Markets wrap: U.S. stocks extend drop on growth, valuation risks
U.S. equities retreated as investors reassessed valuations in light of global economic risks including the spread of the Covid-19 delta variant and reductions in central bank stimulus.
The Nasdaq 100 notched its biggest drop in two weeks, with losses in megacaps including Apple Inc. and Facebook Inc. among the biggest contributors to the decline. The S&P 500 fell for a third day since it closed at a record on Sept. 2. The Dow Jones industrial average extended its retreat from last month's all-time high to more than 1.5%. Europe's Stoxx 600 dropped to a three-week low. Cryptocurrency-exposed stocks slumped as a selloff in Bitcoin continued.
Wednesday's declines came as money managers from Morgan Stanley to Citigroup have turned cautious on U.S. equities. Many investors have begun to see relative U.S. valuations as excessive even as growth elsewhere suffers from renewed Covid lockdowns and travel curbs. They doubt the world is ready for an eventual tapering of central-bank stimulus even as inflation accelerates due to supply shocks. End-of-year seasonality and valuation concerns are adding to the gloomy mood.
"Momentum definitely seems to be slowing as far as the recovery is concerned," Fiona Cincotta, a senior financial markets analyst at City Index, said by phone. "Before we'd been hearing that the Fed would tighten monetary policy and that's what was unnerving the market. Now, it's actually slightly softer data and also rising Covid cases."
Morgan Stanley this week cut U.S. stocks to underweight and global equities to equal-weight, citing "outsized risks" to growth through October. Extremely bullish positioning means corrections can be amplified, Citigroup said. Credit Suisse Group AG said it has a small underweight on the U.S. market.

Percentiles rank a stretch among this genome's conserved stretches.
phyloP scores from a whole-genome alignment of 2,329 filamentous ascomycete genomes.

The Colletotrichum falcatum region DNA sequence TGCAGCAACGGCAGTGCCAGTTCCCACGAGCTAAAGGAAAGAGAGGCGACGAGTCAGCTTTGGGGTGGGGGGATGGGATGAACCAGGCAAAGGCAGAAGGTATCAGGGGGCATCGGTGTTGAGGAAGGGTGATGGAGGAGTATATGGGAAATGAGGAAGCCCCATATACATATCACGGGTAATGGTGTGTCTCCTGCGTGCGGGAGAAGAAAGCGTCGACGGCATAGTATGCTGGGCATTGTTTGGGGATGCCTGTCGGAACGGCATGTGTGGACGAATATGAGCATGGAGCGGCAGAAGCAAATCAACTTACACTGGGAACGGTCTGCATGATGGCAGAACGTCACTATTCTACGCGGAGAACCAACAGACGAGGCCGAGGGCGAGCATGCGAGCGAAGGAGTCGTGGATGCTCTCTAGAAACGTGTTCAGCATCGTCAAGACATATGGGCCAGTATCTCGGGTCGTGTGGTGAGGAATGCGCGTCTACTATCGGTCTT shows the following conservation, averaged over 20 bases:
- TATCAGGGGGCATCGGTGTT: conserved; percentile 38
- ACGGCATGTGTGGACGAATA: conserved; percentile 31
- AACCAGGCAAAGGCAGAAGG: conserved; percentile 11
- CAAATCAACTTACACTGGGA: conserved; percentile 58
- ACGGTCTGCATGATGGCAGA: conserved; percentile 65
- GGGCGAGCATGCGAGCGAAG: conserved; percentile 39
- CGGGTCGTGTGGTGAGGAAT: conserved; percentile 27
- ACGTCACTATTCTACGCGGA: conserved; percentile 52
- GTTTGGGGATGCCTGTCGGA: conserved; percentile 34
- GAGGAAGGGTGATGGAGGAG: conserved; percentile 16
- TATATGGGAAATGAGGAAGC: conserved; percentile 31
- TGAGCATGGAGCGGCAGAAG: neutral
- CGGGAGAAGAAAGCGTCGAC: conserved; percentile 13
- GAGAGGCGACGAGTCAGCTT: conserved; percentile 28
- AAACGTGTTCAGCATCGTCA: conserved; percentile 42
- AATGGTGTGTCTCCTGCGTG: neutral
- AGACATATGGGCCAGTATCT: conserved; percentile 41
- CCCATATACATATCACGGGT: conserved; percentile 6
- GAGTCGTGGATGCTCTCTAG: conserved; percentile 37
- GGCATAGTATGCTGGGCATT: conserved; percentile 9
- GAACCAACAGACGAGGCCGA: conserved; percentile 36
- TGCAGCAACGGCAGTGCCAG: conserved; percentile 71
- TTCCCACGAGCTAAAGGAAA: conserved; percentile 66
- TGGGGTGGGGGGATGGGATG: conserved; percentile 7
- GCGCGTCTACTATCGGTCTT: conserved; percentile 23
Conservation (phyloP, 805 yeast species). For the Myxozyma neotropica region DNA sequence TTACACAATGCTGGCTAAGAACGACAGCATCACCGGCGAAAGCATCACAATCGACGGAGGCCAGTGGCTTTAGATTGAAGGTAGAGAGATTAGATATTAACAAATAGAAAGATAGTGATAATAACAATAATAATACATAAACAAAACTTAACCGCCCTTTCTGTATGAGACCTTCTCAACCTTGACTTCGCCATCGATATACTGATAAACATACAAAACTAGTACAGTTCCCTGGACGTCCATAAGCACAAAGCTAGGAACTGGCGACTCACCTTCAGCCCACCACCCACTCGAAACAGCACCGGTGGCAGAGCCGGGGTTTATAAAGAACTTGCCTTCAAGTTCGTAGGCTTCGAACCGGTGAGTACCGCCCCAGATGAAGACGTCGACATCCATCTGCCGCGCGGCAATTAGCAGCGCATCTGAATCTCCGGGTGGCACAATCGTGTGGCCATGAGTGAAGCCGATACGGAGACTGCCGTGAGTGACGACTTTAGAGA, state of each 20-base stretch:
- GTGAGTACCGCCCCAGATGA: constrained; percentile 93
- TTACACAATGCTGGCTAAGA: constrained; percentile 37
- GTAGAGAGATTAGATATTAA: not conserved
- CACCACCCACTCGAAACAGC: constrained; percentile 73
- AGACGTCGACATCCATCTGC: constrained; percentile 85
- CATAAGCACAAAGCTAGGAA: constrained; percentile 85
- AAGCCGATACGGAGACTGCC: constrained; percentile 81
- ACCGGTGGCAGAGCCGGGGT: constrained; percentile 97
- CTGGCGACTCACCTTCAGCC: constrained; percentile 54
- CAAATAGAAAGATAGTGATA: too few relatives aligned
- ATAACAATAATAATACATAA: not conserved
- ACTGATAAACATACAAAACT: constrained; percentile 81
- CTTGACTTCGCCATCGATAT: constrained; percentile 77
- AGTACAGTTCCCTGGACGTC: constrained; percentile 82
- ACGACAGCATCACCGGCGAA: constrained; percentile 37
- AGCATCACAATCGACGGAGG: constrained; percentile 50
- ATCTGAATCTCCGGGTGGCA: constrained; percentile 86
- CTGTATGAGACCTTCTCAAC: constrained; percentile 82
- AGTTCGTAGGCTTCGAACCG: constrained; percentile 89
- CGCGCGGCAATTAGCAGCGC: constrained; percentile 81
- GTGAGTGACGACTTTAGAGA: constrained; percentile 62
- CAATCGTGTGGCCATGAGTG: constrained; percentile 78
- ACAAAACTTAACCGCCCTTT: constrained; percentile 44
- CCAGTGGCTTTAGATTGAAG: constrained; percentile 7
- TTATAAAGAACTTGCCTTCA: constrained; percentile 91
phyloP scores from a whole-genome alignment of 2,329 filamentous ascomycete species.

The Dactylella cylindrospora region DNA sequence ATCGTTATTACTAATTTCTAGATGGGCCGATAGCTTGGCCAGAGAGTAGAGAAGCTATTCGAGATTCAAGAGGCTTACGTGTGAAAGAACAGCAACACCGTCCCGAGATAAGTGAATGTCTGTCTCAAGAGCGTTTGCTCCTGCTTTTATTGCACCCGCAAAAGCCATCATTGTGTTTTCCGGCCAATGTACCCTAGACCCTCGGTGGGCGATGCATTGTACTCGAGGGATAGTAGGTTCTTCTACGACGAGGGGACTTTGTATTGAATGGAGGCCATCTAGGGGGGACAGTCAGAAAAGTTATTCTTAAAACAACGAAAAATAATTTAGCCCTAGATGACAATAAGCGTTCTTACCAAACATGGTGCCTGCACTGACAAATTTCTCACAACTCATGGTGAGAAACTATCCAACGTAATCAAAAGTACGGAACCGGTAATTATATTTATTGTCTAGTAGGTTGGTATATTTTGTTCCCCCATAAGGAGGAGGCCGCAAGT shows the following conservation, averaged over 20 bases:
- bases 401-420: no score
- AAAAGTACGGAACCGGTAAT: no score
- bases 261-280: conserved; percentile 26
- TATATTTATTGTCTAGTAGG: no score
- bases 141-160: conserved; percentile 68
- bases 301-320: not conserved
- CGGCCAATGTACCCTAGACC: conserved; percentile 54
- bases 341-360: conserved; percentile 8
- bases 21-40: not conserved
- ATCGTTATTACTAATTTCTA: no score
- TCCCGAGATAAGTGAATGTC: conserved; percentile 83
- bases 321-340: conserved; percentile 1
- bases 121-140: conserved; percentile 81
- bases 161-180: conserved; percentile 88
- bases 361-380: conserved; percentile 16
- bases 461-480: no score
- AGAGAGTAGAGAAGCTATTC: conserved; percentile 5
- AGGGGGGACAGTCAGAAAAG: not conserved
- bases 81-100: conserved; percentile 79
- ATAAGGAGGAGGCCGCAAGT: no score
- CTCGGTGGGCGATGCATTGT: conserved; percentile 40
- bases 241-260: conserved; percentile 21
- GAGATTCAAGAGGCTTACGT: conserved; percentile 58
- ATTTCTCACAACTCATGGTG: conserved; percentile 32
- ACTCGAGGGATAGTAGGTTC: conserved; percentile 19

In Europe, growth concerns were compounded by speculation that the European Central Bank is getting ready to slow down emergency stimulus. EQT AB slumped in Stockholm after partners in the private equity firm sold a part of their holdings earlier than expected.
Meanwhile, the continued spread of Covid-19 is curbing economic activity around the world. The Philippines backtracked on easing curbs in the capital region, while Japan may extend state of emergency orders. Taiwan identified a delta variant outbreak in New Taipei City.
Equities climbed for an eighth day in Japan, supported by hopes for economic stimulus from the next prime minister. Pakistan's stocks benchmark slid to the lowest since May after MSCI downgraded the country to a frontier market from an emerging market.
Bitcoin posted second-day losses in the wake of El Salvador's rocky implementation of a law that makes the cryptocurrency legal tender. Coinbase Global Inc. slumped after the Securities and Exchange Commission warned the company against launching a product that would allow consumers to earn interest on their crypto holdings. Other crypto-linked stocks also fell, including declines of more than 5% in Marathon Digital Holdings Inc. and Riot Blockchain Inc.
What to watch this week:
- U.S. President Joe Biden may make his choice this week on whether to renominate Fed Chair Jerome Powell to a second term
- ECB President Christine Lagarde holds a press conference after the bank's rate decision Thursday
- China PPI, CPI, new yuan loans, money supply, aggregate financing, Thursday
Some of the main moves in markets:
- - -
- The S&P 500 fell 0.1%
- The Nasdaq 100 fell 0.4%
- The Dow Jones Industrial Average fell 0.2%
- The MSCI World index fell 0.4%
- - -
- The Bloomberg Dollar Spot Index rose 0.1%
- The euro fell 0.2% to $1.1819
- The British pound was little changed at $1.3774
- The Japanese yen was little changed at 110.27 per dollar
- - -
- The yield on 10-year Treasuries declined four basis points to 1.34%
- Germany's 10-year yield was little changed at -0.32%
- Britain's 10-year yield was little changed at 0.74%
- - -
- West Texas Intermediate crude rose 1.4% to $69.34 a barrel
- Gold futures fell 0.4% to $1,791 an ounce